It is a serious crime against humanity to bring forth children into the world without taking up the responsibility for the up-keep of the children. Both the Christian and Islamic religions instruct parents to train their children so they could grow with the knowledge and fear of God. Children abandoned to grow up on the streets without proper care will become social delinquents and dysfunctional citizens. This is what we are experiencing in the north today.
Presently the activities of the bandits are limited to the rural areas, however, the likelihood is that as the trend continues, a time will come when these activities will spread beyond the rural areas to the major cities. When the bandits become more sophisticated in their operations, they will become more daring and move their activities to the cities and then there will be no place to hide for the rich. If education is not provided for the children of the poor, a time will come when the neglected poor children will become bandits and terrorists that will kill the children of the rich who deprived them their rights to education.
Political leaders in the north keep making serious mistakes, they persuade bandits to drop their arms and then give them vehicles and huge sums of money. This approach cannot be sustained, what the northern governors should do is to establish farm settlements and vocational training centers across the region to provide crash programs for these people to learn trades and acquire skills that will make them productive citizens. Repentance without a source of livelihood is not sustainable, when they finish the money, they will go back to their trade.
Now we have these children in major cities all over the nation, nobody seems to be concerned with their presence, a time will come when they will grow up and become threats to the communities where they are located. The question of Almajiris in major cities should be a serious concern to both states and federal government. As a nation, we owe these children the responsibility to bring them up properly, it is only by so doing that Nigeria as a nation can harness their potentials for national development and have peace and security in the future.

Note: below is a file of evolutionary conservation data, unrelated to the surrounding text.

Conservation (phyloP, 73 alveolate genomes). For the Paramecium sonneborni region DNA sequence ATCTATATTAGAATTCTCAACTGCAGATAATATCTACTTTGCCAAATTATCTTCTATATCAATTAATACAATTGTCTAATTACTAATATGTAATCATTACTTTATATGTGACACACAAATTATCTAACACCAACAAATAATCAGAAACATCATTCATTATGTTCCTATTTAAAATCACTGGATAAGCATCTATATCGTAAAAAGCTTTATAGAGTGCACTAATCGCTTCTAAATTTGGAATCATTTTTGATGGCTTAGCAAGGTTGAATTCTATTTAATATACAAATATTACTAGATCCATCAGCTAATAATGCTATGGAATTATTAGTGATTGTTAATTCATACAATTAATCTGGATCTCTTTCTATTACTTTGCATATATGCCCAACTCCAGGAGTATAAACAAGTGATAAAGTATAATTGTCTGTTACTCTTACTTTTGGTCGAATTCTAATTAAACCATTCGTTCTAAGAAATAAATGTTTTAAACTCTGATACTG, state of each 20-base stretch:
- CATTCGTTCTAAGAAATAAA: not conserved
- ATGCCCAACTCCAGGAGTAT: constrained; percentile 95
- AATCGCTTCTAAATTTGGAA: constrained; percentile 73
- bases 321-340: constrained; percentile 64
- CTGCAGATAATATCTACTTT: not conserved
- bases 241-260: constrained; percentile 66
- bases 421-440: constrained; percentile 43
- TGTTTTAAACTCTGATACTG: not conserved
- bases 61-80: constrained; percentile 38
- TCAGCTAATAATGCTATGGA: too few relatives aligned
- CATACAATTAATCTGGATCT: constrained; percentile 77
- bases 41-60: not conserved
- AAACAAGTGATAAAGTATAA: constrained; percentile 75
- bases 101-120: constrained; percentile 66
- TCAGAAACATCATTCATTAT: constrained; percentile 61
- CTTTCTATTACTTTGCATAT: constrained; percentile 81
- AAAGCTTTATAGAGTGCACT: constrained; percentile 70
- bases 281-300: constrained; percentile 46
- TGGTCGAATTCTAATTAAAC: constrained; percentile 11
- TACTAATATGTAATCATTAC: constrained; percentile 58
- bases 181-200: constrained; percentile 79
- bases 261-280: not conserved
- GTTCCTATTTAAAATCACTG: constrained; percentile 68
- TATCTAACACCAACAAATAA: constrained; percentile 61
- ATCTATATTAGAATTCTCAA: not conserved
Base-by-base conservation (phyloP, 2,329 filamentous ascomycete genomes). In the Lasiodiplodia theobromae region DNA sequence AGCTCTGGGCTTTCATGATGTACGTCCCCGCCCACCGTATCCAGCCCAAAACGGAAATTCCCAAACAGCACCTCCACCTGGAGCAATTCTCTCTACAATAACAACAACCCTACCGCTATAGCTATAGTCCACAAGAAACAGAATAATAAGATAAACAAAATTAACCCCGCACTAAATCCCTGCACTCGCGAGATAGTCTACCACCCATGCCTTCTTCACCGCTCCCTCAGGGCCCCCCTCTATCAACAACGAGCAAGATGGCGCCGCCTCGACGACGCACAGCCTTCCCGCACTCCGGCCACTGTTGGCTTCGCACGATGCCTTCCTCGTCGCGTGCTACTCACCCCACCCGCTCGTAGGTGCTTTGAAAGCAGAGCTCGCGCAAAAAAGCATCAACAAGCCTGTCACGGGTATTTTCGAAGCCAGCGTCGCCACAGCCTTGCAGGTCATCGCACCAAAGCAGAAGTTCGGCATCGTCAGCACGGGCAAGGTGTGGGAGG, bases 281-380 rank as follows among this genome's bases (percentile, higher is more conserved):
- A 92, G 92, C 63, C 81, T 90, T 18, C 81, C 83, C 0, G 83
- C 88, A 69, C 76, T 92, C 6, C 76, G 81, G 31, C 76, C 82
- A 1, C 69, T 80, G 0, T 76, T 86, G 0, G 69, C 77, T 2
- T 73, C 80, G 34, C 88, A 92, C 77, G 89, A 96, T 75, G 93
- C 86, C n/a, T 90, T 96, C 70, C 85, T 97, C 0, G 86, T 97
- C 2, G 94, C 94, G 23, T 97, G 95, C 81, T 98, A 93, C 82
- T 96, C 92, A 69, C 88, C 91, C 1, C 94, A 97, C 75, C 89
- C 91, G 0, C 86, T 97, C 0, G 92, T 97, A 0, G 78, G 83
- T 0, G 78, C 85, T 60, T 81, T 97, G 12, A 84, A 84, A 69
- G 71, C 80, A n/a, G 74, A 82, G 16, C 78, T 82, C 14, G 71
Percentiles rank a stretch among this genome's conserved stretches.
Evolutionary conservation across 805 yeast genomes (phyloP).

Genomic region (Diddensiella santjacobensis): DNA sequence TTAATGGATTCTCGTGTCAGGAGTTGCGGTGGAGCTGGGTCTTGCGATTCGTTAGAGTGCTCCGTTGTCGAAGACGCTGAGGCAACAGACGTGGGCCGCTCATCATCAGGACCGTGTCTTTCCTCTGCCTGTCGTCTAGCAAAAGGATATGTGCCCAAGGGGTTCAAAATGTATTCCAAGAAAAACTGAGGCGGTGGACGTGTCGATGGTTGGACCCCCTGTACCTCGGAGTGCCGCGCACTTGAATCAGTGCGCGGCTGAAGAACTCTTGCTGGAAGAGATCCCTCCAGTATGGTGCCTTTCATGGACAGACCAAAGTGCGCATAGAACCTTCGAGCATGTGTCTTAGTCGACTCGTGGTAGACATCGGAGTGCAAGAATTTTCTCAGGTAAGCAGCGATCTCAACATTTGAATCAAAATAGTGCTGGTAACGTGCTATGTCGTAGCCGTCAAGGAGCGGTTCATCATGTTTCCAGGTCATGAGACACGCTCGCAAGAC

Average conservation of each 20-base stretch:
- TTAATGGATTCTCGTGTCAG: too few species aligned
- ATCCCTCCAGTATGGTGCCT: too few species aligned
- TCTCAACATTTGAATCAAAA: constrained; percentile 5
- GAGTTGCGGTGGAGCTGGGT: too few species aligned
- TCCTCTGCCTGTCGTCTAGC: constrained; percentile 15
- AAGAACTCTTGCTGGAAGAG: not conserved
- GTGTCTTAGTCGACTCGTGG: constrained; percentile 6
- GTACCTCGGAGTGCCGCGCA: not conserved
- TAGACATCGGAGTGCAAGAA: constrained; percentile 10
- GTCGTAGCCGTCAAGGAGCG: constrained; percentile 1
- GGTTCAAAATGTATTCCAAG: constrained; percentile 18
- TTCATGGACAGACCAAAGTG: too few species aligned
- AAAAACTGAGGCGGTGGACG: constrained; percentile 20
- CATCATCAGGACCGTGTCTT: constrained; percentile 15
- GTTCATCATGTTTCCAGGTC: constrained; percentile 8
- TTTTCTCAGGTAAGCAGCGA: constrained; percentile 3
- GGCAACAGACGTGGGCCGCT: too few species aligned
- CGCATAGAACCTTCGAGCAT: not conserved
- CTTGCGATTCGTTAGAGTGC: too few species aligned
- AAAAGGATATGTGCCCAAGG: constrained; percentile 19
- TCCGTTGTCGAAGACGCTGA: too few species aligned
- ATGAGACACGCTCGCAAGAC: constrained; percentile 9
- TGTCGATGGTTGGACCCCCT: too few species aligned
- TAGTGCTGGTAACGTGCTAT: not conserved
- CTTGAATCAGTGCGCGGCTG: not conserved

Most of the problems confronting Nigeria today are results of improper planning, maladministration and corruption. The resources of the nation that should have been used to provide free education, affordable health services, infrastructure and jobs have been diverted into private hands. Millions of youths have no marketable skills, millions of graduates have no jobs, added to all of these covid-19 pandemic has rendered many more millions jobless and miserable. This is definitely not the best of time for Nigeria.
There is an urgent task at hand, as a matter of national commitment we must develop strategies to urgently put in place programs of trainings in agriculture, trade and societal integration to accommodate these unfortunate citizens who have become delinquents and criminals by reason of failure of governments at all levels in Nigeria.
We can still get it right if we re-set our national priorities with serious commitment to education, agriculture, job creation and social security…….